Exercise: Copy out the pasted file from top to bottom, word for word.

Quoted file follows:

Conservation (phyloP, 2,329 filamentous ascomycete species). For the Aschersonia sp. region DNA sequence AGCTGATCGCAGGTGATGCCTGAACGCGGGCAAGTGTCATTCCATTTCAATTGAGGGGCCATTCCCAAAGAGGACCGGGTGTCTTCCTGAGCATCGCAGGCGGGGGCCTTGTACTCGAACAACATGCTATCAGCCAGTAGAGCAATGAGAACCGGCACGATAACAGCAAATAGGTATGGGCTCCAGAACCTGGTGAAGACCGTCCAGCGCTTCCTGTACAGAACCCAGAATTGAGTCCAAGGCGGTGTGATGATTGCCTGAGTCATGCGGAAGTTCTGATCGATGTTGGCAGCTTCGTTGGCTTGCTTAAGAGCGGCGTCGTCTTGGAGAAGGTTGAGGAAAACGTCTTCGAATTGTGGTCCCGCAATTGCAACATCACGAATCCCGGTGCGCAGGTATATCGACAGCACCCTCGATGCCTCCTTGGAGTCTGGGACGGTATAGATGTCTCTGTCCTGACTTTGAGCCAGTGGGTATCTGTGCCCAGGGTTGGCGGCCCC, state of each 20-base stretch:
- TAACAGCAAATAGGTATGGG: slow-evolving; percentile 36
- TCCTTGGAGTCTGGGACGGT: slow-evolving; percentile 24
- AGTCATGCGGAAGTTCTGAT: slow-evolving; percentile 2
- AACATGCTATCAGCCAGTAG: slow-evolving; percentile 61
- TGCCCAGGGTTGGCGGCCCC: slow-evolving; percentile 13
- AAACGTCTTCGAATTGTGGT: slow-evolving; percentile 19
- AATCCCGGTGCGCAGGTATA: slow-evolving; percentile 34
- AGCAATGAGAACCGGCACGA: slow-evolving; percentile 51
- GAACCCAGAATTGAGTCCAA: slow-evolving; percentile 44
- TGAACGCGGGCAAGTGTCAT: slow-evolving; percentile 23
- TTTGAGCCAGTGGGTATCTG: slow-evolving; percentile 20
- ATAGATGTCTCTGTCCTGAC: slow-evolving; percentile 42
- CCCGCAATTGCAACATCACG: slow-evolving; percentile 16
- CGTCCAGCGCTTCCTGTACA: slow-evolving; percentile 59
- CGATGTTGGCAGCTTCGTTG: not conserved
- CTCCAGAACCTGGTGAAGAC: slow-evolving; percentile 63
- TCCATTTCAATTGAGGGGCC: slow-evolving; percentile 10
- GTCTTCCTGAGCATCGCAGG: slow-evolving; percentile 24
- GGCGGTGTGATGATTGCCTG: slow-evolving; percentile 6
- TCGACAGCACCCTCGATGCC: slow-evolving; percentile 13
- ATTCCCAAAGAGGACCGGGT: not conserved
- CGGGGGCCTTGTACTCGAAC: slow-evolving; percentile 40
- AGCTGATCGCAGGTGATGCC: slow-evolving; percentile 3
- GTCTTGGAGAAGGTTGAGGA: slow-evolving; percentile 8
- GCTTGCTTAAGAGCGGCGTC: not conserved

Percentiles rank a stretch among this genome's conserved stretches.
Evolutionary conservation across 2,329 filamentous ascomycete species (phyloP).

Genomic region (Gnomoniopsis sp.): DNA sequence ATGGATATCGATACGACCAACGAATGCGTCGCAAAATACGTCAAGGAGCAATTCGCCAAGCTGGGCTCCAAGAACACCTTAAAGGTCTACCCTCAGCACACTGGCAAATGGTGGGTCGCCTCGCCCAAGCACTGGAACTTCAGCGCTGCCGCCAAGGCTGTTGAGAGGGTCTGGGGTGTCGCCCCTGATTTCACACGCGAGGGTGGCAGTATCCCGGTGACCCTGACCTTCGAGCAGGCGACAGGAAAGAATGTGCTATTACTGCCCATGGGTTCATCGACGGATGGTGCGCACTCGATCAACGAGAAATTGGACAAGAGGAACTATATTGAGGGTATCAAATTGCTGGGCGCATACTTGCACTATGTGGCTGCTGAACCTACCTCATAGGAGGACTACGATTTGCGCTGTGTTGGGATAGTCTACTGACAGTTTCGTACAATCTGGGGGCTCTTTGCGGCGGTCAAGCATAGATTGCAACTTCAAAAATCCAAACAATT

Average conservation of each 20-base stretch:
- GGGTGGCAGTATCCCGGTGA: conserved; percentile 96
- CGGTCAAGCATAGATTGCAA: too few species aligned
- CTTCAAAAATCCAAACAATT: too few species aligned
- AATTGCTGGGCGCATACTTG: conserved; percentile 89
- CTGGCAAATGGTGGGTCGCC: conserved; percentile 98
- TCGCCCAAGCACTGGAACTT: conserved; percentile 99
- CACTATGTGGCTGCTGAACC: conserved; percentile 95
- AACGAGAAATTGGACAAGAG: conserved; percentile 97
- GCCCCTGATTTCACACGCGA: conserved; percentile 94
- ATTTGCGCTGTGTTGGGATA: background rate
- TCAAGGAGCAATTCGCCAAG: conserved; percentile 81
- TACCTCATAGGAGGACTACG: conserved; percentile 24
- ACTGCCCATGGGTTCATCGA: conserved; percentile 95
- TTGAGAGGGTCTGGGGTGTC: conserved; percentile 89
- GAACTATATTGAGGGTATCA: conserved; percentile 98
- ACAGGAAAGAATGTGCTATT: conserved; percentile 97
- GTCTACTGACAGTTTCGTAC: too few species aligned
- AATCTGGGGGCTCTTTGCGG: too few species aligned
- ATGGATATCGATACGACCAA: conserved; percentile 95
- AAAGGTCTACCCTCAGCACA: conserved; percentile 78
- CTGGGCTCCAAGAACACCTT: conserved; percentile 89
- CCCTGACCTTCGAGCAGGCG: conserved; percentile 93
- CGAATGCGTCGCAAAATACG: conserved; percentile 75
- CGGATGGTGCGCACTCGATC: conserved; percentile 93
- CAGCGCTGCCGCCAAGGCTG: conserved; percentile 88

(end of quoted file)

Conservation (phyloP, 2,329 filamentous ascomycete species). For the Aschersonia sp. region DNA sequence AGCTGATCGCAGGTGATGCCTGAACGCGGGCAAGTGTCATTCCATTTCAATTGAGGGGCCATTCCCAAAGAGGACCGGGTGTCTTCCTGAGCATCGCAGGCGGGGGCCTTGTACTCGAACAACATGCTATCAGCCAGTAGAGCAATGAGAACCGGCACGATAACAGCAAATAGGTATGGGCTCCAGAACCTGGTGAAGACCGTCCAGCGCTTCCTGTACAGAACCCAGAATTGAGTCCAAGGCGGTGTGATGATTGCCTGAGTCATGCGGAAGTTCTGATCGATGTTGGCAGCTTCGTTGGCTTGCTTAAGAGCGGCGTCGTCTTGGAGAAGGTTGAGGAAAACGTCTTCGAATTGTGGTCCCGCAATTGCAACATCACGAATCCCGGTGCGCAGGTATATCGACAGCACCCTCGATGCCTCCTTGGAGTCTGGGACGGTATAGATGTCTCTGTCCTGACTTTGAGCCAGTGGGTATCTGTGCCCAGGGTTGGCGGCCCC, state of each 20-base stretch:
- TAACAGCAAATAGGTATGGG: slow-evolving; percentile 36
- TCCTTGGAGTCTGGGACGGT: slow-evolving; percentile 24
- AGTCATGCGGAAGTTCTGAT: slow-evolving; percentile 2
- AACATGCTATCAGCCAGTAG: slow-evolving; percentile 61
- TGCCCAGGGTTGGCGGCCCC: slow-evolving; percentile 13
- AAACGTCTTCGAATTGTGGT: slow-evolving; percentile 19
- AATCCCGGTGCGCAGGTATA: slow-evolving; percentile 34
- AGCAATGAGAACCGGCACGA: slow-evolving; percentile 51
- GAACCCAGAATTGAGTCCAA: slow-evolving; percentile 44
- TGAACGCGGGCAAGTGTCAT: slow-evolving; percentile 23
- TTTGAGCCAGTGGGTATCTG: slow-evolving; percentile 20
- ATAGATGTCTCTGTCCTGAC: slow-evolving; percentile 42
- CCCGCAATTGCAACATCACG: slow-evolving; percentile 16
- CGTCCAGCGCTTCCTGTACA: slow-evolving; percentile 59
- CGATGTTGGCAGCTTCGTTG: not conserved
- CTCCAGAACCTGGTGAAGAC: slow-evolving; percentile 63
- TCCATTTCAATTGAGGGGCC: slow-evolving; percentile 10
- GTCTTCCTGAGCATCGCAGG: slow-evolving; percentile 24
- GGCGGTGTGATGATTGCCTG: slow-evolving; percentile 6
- TCGACAGCACCCTCGATGCC: slow-evolving; percentile 13
- ATTCCCAAAGAGGACCGGGT: not conserved
- CGGGGGCCTTGTACTCGAAC: slow-evolving; percentile 40
- AGCTGATCGCAGGTGATGCC: slow-evolving; percentile 3
- GTCTTGGAGAAGGTTGAGGA: slow-evolving; percentile 8
- GCTTGCTTAAGAGCGGCGTC: not conserved

Percentiles rank a stretch among this genome's conserved stretches.
Evolutionary conservation across 2,329 filamentous ascomycete species (phyloP).

Genomic region (Gnomoniopsis sp.): DNA sequence ATGGATATCGATACGACCAACGAATGCGTCGCAAAATACGTCAAGGAGCAATTCGCCAAGCTGGGCTCCAAGAACACCTTAAAGGTCTACCCTCAGCACACTGGCAAATGGTGGGTCGCCTCGCCCAAGCACTGGAACTTCAGCGCTGCCGCCAAGGCTGTTGAGAGGGTCTGGGGTGTCGCCCCTGATTTCACACGCGAGGGTGGCAGTATCCCGGTGACCCTGACCTTCGAGCAGGCGACAGGAAAGAATGTGCTATTACTGCCCATGGGTTCATCGACGGATGGTGCGCACTCGATCAACGAGAAATTGGACAAGAGGAACTATATTGAGGGTATCAAATTGCTGGGCGCATACTTGCACTATGTGGCTGCTGAACCTACCTCATAGGAGGACTACGATTTGCGCTGTGTTGGGATAGTCTACTGACAGTTTCGTACAATCTGGGGGCTCTTTGCGGCGGTCAAGCATAGATTGCAACTTCAAAAATCCAAACAATT

Average conservation of each 20-base stretch:
- GGGTGGCAGTATCCCGGTGA: conserved; percentile 96
- CGGTCAAGCATAGATTGCAA: too few species aligned
- CTTCAAAAATCCAAACAATT: too few species aligned
- AATTGCTGGGCGCATACTTG: conserved; percentile 89
- CTGGCAAATGGTGGGTCGCC: conserved; percentile 98
- TCGCCCAAGCACTGGAACTT: conserved; percentile 99
- CACTATGTGGCTGCTGAACC: conserved; percentile 95
- AACGAGAAATTGGACAAGAG: conserved; percentile 97
- GCCCCTGATTTCACACGCGA: conserved; percentile 94
- ATTTGCGCTGTGTTGGGATA: background rate
- TCAAGGAGCAATTCGCCAAG: conserved; percentile 81
- TACCTCATAGGAGGACTACG: conserved; percentile 24
- ACTGCCCATGGGTTCATCGA: conserved; percentile 95
- TTGAGAGGGTCTGGGGTGTC: conserved; percentile 89
- GAACTATATTGAGGGTATCA: conserved; percentile 98
- ACAGGAAAGAATGTGCTATT: conserved; percentile 97
- GTCTACTGACAGTTTCGTAC: too few species aligned
- AATCTGGGGGCTCTTTGCGG: too few species aligned
- ATGGATATCGATACGACCAA: conserved; percentile 95
- AAAGGTCTACCCTCAGCACA: conserved; percentile 78
- CTGGGCTCCAAGAACACCTT: conserved; percentile 89
- CCCTGACCTTCGAGCAGGCG: conserved; percentile 93
- CGAATGCGTCGCAAAATACG: conserved; percentile 75
- CGGATGGTGCGCACTCGATC: conserved; percentile 93
- CAGCGCTGCCGCCAAGGCTG: conserved; percentile 88